March 1, 2015
So what does it mean to take up our cross and follow Jesus? We know that the cross is important. At baptism we are marked with the sign of the cross. The cross is at the center of our place of worship. We know that somehow through the cross Jesus claims us, and through the cross we are raised to new life. But the cross is about what Jesus does. He dies on the cross for us. And we are saved by grace through faith and this is not our own doing, it is the gift of God, not the result of works, so that no one can boast. So if the cross is all about what Jesus does for us, what does it mean for us, who are Jesus’ followers, to take up our cross and follow him?
I think it’s important to understand what the cross meant for the people at Jesus’ time. While we think about the cross as the sign of salvation and eternal hope in Christ, for the people who heard Jesus tell them to take of their cross and follow him, the image it suggested was political prisoners carrying their crosses to the place of their execution. The cross was the Roman instrument of torture and execution for those convicted of crimes against the Empire. Crosses lined the roads leading from Rome with the 6000 slaves who had joined Spartacus in his revolt a hundred years before Jesus was also hung on one outside Jerusalem. Jews who had rebelled a few years after Jesus’ birth were nailed to crosses that lined roads from Galilee to Jerusalem. The cross was not used to execute common criminals – those convicted of robbery or murder. The cross was reserved for crimes of tyranny against the empire. It was used as a demonstration of Roman power against any who would challenge the Empire and its way of ruling the world. So when Jesus talks about carrying a cross, he’s talking about doing something that could get you nailed to one of those Roman crosses – some kind of opposition to Rome’s way of ruling the world. In the gospel of John, chapter 7, Jesus goes to Galilee to avoid those who are seeking to kill him. When he explains why they seek to kill him he says, “[the world] hates me for exposing the wickedness of its ways.” (John 7:7 NEB)
The Way of Jesus, the Way of the Lord, the Way of God is a way opposed to the way of the world. In the book of Acts, the early followers of Jesus referred to the church as the Way. The first confession of the church was simply, “Jesus is Lord.” It seems that those who were brought into the early church radically changed something about how they lived their lives. They looked to Jesus as their Lord and they sought to live in the way that Jesus taught them to live. And something about that put them at risk of crucifixion.
The ways of the world encourage us to get what we can for ourselves, to get the best deal we can, and to use whatever power we have to make things work for our advantage. That’s what Rome did when it conquered and appropriated land for its own benefit. It didn’t matter that peasants were left landless or that condition of poverty multiplied in the lands Rome conquered. The occupying Roman legions ensured the Peace of Rome, and when people resisted or rebelled, crosses served as a reminder of Roman power. But the Christians refused to say, “Caesar is Lord.” Instead, they proclaimed, “Jesus is Lord,” and they gathered so that they could grow in living the Way that Jesus taught. And what Jesus taught went against the ways the world. Jesus’ way is not about getting what you can for yourself, with the best deal possible, and it is definitely not about using whatever power you have to make things work for your advantage. The way of Jesus is perhaps best described in Philippians, Chapter 2:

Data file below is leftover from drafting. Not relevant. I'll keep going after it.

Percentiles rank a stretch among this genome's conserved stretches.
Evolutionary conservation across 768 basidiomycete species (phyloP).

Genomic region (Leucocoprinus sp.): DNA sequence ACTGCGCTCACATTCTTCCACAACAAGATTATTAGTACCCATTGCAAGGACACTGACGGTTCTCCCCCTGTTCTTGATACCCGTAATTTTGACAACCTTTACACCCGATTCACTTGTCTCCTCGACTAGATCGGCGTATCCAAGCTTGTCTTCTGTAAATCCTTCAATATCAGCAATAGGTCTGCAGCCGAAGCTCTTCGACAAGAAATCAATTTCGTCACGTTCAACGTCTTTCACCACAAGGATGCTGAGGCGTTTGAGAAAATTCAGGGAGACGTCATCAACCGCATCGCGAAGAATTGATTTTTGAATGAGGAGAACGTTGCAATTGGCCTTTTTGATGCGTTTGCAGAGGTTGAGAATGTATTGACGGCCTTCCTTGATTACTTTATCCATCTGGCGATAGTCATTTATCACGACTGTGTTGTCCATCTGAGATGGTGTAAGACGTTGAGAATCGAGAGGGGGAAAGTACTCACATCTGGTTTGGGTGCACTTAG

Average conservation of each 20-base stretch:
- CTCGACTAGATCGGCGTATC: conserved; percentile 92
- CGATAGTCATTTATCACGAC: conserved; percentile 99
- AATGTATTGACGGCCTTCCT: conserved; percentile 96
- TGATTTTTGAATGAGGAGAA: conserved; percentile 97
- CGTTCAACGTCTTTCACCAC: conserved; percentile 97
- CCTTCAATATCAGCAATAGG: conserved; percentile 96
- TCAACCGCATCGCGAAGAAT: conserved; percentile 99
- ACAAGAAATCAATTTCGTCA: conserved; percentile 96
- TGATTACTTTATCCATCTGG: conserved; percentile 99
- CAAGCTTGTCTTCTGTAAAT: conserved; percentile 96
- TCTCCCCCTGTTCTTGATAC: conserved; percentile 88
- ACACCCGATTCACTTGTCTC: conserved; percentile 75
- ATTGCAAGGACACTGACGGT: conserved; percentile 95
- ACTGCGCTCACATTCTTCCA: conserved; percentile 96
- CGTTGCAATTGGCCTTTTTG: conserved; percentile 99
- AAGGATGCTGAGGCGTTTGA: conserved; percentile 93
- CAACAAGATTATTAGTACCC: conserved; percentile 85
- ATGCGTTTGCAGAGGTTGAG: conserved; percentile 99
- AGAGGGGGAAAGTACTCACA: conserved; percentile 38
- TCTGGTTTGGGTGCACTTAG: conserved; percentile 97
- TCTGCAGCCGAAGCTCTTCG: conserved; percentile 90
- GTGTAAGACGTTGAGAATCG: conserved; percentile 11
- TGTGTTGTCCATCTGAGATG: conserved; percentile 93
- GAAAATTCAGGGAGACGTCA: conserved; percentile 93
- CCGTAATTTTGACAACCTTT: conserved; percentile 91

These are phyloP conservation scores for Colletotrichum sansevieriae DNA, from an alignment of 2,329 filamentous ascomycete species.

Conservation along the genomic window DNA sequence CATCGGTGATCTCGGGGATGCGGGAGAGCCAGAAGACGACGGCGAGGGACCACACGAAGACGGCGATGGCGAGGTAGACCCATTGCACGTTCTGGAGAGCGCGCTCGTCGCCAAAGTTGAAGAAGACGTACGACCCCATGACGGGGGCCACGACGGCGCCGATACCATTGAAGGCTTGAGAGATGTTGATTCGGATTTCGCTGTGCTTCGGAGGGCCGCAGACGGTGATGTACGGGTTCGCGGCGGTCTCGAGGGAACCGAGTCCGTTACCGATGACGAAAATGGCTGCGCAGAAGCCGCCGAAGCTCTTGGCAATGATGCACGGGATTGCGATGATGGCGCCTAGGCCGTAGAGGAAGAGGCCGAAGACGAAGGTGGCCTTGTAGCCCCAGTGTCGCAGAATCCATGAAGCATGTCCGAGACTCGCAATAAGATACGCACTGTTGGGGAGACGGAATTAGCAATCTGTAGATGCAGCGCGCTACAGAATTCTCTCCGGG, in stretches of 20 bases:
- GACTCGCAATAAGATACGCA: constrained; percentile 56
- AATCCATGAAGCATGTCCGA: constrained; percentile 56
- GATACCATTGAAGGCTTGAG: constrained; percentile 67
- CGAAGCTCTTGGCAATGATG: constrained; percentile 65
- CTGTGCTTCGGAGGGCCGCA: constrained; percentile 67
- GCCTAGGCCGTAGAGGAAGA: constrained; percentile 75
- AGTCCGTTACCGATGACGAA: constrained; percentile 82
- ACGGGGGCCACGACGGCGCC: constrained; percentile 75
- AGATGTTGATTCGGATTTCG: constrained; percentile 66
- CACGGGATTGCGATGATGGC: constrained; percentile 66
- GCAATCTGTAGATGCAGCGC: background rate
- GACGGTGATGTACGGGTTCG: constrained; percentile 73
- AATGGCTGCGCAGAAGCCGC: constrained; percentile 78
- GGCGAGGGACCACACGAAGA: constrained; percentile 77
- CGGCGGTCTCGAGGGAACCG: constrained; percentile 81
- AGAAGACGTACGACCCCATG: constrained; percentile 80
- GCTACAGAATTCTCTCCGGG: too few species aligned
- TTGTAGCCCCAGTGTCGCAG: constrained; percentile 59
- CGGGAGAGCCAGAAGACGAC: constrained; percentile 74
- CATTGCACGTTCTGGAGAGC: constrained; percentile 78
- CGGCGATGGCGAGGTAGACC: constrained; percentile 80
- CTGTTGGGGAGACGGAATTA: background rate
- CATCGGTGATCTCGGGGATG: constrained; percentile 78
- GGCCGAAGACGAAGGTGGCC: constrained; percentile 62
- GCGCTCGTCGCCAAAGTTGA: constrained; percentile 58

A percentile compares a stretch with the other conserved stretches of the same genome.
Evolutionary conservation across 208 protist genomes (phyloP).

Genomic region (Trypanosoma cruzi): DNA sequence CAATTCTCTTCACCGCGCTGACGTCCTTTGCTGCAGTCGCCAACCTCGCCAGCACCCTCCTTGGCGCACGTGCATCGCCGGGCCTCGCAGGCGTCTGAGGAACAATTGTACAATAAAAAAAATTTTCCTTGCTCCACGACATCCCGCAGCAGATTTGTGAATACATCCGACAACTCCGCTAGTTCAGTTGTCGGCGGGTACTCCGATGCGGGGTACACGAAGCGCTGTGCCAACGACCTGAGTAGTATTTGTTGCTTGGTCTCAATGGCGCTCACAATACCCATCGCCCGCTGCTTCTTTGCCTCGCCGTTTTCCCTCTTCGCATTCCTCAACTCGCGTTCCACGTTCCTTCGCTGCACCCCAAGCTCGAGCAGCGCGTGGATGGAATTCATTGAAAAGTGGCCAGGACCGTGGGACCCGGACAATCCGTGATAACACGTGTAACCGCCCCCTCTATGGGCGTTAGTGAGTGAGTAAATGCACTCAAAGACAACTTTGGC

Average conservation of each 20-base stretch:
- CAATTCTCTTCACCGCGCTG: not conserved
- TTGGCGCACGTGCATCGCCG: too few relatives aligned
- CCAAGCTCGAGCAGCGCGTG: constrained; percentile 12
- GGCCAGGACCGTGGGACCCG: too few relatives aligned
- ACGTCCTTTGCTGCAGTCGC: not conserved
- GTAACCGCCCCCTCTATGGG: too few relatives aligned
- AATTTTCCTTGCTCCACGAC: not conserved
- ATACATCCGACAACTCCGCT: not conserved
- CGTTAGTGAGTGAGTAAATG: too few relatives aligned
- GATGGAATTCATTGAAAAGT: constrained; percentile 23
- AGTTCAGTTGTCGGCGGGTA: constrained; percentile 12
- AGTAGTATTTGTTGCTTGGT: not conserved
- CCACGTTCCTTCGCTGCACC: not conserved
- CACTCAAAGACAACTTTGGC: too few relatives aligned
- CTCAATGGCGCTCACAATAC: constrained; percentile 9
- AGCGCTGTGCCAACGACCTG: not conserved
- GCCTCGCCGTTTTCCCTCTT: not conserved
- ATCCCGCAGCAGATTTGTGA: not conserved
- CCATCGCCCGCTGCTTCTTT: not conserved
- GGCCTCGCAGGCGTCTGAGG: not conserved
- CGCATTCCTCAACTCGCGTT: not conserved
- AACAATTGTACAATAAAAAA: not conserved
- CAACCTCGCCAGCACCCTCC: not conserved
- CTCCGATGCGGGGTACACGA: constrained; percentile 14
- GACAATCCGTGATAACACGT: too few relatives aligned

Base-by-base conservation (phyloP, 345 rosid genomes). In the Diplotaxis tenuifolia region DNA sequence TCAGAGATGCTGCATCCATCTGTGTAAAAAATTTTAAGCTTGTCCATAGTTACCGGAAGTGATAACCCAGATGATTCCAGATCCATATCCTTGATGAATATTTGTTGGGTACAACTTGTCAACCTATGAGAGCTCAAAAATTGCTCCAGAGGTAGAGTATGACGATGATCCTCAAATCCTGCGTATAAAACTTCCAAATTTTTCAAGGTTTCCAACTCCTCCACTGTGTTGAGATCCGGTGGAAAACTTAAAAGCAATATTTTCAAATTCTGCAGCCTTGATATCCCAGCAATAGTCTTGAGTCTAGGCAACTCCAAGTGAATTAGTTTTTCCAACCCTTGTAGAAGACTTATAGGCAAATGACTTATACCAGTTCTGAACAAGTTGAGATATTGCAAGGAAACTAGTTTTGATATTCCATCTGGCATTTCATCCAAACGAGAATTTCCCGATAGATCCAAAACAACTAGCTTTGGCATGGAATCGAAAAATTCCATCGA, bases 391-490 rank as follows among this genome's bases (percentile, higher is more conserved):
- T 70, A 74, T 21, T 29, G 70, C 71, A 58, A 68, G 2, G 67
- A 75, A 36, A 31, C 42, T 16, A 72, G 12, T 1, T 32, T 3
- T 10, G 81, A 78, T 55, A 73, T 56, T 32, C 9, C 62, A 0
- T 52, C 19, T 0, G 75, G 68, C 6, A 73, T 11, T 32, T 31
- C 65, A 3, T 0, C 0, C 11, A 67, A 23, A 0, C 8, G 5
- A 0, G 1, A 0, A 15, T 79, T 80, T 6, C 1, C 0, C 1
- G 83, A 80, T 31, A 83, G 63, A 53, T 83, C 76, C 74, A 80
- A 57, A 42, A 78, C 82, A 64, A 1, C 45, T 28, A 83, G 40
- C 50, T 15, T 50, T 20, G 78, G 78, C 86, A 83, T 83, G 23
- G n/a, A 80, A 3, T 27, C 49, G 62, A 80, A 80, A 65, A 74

Do nothing from selfish ambition or conceit, but in humility regard others as better than yourself. Let each of you look not to your own interests, but to the interests of others. Let the same mind be in you that was in Christ Jesus,
who, though he was in the form of God,
did not regard equality with God
as something to be exploited,
but emptied himself,
taking the form of a slave,
being born in human likeness.
And being found in human form,
he humbled himself
and became obedient to the point of death—
even death on a cross.
We are saved by grace through faith – and it is a gift of God, but we are also created in Christ Jesus for good works, which God prepared beforehand to be our way of life. I believe that when Jesus calls us to take up our cross, he is calling us to take hold of that new life for which he has claimed us through his death and resurrection. He invites us to die to the ways of this world and he draws us out of the death creating ways of this world to live as children of the light. The ways of the world teach us to look to our own interests, but the way of Jesus turns us to care for others. It is when we loose ourselves in following the way of Jesus that we become the children of God we were created to be. It is when we live out care and compassion for others that we truly reflect God’s image in our lives.
And while there may not be crosses of execution waiting for those who seek to follow Jesus, we should expect a certain amount of difficulty when we seek to go against the ways of the world. Following Jesus turns us away from our own interest so that we can see the needs of others and tend to them, and even change the way we live so that there is less suffering in the world. When we open our lives to see and respond to the hurts and hopes of the world, we take up our cross and loose our life for the sake of God’s way. And that is how God gives life, to us when we are caught in the ways of the world, and to the world by transforming us into channels of God’s love for the world. AMEN